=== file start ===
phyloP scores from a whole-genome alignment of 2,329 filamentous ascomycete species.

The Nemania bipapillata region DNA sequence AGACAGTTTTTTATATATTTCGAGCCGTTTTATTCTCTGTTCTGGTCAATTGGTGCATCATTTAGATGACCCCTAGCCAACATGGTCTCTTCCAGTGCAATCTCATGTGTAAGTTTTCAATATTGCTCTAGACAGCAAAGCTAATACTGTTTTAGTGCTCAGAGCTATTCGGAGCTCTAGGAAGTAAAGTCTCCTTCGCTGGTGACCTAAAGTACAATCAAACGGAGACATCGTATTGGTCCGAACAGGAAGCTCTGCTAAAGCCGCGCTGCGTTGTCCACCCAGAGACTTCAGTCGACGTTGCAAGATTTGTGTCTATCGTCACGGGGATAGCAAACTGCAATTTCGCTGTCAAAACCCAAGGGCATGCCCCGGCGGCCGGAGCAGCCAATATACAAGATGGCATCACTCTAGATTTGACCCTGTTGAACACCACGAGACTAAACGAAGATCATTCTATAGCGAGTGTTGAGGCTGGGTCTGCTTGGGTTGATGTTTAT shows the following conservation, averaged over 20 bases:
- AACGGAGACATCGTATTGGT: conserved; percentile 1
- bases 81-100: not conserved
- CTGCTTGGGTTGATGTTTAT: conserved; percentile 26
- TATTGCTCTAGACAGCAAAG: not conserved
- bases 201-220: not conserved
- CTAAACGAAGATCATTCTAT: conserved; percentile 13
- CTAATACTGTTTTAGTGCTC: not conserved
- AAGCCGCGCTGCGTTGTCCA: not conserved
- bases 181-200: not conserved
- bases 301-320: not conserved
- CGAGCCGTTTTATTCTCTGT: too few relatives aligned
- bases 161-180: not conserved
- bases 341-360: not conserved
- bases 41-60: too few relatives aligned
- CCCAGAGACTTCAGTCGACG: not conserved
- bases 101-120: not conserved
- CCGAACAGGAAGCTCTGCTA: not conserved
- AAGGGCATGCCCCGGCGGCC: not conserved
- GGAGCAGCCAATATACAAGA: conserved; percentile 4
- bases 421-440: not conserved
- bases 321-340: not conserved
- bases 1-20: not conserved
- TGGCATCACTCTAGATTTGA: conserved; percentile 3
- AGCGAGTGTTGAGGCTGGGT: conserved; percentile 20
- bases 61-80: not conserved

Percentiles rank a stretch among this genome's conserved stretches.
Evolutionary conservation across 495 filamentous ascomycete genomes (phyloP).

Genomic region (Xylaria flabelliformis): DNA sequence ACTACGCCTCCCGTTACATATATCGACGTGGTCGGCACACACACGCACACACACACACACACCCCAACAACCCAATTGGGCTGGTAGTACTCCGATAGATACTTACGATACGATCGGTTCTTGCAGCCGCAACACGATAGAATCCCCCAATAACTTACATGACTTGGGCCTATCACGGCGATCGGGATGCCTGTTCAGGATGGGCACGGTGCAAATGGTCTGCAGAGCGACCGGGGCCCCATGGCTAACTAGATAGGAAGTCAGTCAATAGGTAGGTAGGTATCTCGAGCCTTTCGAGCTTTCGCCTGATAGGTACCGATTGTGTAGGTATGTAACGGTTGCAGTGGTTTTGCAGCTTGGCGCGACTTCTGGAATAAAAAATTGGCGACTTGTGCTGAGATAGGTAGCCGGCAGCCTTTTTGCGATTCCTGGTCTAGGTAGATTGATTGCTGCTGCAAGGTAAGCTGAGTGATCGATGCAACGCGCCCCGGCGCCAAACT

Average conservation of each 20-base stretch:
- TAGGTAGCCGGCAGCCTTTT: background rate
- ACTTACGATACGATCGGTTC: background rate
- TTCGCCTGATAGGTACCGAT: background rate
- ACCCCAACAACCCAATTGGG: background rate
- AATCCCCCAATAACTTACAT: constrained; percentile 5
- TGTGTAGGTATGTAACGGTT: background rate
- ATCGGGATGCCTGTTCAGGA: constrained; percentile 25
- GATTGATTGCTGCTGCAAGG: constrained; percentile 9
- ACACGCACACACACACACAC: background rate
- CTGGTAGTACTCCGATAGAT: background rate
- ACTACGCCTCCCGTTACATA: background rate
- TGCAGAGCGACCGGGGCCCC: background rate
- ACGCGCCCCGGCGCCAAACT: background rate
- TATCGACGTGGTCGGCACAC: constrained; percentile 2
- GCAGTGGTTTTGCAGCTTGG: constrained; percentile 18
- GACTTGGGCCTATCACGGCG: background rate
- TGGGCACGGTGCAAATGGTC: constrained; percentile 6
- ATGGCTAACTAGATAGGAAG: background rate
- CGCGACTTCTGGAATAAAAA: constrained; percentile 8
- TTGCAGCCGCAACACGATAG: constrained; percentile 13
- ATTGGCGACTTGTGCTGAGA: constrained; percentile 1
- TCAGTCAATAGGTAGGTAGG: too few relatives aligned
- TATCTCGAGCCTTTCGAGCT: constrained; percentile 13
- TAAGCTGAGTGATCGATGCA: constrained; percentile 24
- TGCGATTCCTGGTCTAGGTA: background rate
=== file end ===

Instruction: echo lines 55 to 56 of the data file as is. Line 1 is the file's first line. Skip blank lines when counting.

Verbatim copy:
- TAAGCTGAGTGATCGATGCA: constrained; percentile 24
- TGCGATTCCTGGTCTAGGTA: background rate